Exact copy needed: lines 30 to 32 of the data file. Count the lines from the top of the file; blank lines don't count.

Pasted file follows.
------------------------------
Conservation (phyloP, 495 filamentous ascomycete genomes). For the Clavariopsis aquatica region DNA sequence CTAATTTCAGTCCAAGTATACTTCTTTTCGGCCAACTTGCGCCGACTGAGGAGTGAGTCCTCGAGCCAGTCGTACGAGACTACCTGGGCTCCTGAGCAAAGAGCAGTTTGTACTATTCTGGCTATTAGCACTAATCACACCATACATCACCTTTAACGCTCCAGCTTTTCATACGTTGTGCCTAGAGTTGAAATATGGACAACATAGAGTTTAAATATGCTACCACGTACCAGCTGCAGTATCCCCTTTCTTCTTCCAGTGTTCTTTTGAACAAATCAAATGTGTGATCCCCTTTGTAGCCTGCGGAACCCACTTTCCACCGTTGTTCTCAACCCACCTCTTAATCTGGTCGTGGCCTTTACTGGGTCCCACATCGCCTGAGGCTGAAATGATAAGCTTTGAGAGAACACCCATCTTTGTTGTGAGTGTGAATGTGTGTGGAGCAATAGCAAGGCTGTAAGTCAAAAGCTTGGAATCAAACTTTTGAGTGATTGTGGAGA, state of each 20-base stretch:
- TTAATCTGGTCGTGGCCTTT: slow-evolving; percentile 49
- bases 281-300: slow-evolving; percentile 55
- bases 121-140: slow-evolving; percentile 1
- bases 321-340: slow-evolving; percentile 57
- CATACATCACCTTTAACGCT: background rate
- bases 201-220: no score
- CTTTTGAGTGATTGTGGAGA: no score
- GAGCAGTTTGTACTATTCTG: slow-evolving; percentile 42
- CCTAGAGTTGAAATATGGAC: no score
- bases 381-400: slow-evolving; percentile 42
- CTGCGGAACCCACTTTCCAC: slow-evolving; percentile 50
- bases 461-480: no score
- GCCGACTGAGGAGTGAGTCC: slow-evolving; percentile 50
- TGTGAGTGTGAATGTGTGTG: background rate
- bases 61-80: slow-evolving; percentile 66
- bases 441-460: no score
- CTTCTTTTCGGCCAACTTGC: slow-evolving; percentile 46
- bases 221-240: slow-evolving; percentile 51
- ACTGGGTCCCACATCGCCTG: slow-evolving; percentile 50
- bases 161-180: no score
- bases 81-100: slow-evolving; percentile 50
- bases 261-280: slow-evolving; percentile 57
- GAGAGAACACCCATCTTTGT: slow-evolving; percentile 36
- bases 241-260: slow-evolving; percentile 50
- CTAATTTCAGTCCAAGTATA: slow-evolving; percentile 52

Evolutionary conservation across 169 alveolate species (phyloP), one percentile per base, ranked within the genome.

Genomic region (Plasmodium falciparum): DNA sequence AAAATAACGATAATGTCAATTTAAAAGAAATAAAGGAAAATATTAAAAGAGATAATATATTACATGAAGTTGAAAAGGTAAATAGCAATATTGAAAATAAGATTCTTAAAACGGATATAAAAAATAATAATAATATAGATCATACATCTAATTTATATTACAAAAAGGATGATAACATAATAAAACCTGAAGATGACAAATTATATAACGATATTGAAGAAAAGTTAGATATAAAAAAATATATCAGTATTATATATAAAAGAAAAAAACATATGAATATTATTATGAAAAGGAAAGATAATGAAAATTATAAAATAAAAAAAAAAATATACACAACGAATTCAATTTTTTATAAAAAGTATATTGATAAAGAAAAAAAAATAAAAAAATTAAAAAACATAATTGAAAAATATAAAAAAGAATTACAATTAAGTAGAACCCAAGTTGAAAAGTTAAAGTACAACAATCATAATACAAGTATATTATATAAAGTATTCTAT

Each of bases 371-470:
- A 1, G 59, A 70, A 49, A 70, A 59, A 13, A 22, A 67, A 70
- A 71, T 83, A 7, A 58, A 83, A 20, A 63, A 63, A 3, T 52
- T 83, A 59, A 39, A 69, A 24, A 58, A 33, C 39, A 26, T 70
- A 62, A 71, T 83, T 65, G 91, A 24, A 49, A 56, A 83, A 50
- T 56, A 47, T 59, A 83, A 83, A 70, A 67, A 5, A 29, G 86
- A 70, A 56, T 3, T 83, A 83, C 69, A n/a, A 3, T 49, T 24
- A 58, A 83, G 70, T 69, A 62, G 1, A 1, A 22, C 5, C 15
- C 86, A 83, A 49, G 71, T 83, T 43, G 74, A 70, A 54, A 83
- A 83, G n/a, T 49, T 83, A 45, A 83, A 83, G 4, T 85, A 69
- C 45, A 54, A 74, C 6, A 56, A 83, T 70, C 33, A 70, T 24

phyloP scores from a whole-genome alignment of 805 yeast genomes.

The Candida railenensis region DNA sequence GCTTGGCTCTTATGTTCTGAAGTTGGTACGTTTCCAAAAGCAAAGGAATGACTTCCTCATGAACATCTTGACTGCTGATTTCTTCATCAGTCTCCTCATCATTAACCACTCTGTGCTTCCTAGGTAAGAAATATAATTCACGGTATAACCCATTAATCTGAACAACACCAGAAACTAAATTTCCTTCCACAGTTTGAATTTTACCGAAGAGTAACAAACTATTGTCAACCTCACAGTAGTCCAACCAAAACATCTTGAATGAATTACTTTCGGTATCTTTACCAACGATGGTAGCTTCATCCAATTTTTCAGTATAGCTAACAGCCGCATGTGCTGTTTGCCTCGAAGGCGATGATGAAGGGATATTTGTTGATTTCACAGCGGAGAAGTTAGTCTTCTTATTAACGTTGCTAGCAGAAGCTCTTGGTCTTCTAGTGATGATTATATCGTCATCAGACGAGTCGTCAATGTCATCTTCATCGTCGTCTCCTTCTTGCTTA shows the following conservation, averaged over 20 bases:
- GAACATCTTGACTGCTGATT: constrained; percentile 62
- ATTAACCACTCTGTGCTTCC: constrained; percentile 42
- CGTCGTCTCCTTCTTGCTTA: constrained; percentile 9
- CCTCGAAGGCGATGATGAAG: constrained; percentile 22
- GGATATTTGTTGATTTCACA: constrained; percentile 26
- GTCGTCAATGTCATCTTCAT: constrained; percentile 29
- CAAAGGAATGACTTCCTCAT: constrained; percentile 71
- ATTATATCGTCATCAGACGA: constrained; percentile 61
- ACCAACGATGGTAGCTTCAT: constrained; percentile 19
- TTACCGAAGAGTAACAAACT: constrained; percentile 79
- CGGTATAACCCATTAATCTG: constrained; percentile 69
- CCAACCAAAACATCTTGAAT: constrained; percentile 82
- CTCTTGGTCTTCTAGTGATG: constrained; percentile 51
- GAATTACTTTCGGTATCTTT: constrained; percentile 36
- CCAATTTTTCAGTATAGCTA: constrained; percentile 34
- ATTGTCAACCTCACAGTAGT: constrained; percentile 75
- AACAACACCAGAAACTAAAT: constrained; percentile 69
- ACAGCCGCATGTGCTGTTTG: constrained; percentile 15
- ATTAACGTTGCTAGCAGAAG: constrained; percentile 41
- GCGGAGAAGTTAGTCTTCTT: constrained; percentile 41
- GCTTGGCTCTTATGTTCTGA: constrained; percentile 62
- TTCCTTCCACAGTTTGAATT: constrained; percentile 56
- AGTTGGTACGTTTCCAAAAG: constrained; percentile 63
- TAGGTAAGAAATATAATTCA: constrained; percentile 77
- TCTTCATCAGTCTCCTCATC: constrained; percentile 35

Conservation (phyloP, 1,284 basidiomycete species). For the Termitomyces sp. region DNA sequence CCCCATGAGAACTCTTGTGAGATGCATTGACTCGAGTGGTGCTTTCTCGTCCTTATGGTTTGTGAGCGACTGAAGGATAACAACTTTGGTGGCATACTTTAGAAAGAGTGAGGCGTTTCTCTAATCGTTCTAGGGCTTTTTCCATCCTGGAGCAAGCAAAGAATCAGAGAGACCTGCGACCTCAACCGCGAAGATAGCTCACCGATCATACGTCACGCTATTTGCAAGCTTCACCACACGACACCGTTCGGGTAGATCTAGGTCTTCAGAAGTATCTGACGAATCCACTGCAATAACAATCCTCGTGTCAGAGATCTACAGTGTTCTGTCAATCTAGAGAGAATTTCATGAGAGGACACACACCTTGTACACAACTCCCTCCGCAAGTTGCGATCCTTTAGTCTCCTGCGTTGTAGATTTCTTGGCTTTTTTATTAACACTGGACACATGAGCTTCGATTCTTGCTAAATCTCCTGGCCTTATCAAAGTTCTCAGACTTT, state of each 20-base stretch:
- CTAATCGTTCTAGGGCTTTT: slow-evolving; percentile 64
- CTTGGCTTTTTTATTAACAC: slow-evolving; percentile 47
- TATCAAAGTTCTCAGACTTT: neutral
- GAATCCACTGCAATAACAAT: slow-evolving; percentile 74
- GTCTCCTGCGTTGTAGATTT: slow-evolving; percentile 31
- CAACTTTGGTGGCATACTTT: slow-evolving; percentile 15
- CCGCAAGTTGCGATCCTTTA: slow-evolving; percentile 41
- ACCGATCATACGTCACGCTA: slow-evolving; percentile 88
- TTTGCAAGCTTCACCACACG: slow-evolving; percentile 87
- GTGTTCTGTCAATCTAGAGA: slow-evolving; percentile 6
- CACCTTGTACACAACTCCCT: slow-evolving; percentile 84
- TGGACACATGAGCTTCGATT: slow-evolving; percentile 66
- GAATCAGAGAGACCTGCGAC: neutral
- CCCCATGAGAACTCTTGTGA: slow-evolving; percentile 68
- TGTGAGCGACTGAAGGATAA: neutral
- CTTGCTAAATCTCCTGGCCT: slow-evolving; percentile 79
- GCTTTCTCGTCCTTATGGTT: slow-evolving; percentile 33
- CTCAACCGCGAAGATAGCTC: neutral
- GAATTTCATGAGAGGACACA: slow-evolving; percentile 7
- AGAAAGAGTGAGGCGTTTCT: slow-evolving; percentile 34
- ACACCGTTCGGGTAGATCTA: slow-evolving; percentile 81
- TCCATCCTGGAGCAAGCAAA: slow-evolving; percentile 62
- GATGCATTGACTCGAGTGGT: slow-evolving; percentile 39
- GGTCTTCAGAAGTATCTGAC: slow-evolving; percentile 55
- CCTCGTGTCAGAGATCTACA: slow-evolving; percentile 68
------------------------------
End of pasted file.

- A 1, G 59, A 70, A 49, A 70, A 59, A 13, A 22, A 67, A 70
- A 71, T 83, A 7, A 58, A 83, A 20, A 63, A 63, A 3, T 52
- T 83, A 59, A 39, A 69, A 24, A 58, A 33, C 39, A 26, T 70